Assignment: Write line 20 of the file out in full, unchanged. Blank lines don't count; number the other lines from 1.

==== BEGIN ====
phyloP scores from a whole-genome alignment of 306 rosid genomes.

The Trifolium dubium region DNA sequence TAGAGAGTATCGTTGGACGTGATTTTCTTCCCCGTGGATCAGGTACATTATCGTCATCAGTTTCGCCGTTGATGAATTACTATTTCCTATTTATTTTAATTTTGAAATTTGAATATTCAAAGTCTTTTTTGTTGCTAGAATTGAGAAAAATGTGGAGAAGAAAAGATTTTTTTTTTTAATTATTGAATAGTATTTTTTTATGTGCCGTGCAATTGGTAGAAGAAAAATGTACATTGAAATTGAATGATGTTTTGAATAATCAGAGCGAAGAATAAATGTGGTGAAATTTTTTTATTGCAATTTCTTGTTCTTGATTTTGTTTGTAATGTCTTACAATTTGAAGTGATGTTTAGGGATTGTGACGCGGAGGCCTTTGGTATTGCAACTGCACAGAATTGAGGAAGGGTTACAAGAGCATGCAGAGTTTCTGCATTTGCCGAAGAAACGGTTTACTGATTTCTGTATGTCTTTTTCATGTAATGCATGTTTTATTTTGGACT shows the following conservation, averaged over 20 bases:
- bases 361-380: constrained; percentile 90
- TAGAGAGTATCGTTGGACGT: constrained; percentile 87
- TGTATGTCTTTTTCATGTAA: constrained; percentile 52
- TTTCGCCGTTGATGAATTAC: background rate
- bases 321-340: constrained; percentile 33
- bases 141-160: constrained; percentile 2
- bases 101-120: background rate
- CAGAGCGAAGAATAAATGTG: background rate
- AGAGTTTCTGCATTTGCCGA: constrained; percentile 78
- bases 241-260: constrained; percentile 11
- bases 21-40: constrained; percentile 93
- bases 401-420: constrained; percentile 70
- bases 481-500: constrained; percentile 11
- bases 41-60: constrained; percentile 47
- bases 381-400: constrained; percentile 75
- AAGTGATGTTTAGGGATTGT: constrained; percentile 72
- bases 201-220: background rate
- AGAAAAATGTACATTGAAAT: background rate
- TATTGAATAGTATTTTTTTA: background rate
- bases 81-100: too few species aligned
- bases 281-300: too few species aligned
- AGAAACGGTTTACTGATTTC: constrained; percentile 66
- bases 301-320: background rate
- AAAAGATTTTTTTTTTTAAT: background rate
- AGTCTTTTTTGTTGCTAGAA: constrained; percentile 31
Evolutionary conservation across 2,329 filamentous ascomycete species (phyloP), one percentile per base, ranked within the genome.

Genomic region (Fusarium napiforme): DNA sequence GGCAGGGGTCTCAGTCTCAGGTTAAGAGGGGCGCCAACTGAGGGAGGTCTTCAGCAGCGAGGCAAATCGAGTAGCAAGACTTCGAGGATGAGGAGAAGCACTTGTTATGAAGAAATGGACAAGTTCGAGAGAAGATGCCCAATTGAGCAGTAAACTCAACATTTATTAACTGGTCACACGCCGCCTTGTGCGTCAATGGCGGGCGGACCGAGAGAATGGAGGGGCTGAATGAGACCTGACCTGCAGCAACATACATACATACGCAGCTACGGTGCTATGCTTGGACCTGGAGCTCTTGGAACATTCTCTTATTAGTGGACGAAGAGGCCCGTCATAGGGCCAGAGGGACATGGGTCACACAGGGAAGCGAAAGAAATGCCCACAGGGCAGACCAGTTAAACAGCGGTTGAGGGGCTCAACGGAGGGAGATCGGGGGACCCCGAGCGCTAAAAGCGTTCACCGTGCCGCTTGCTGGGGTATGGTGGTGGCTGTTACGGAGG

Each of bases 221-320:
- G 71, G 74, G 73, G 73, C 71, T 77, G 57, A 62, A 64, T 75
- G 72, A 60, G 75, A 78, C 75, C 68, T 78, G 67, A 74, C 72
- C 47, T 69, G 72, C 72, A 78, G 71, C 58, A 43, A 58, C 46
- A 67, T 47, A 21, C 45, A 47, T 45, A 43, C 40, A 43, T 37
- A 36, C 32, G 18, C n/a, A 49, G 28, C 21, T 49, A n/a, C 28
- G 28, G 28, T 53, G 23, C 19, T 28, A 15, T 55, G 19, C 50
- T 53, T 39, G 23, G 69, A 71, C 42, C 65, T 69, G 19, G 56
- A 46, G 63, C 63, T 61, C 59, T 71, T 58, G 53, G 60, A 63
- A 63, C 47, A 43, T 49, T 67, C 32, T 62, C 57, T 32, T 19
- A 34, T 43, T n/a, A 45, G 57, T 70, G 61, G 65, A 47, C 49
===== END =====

- AGAAAAATGTACATTGAAAT: background rate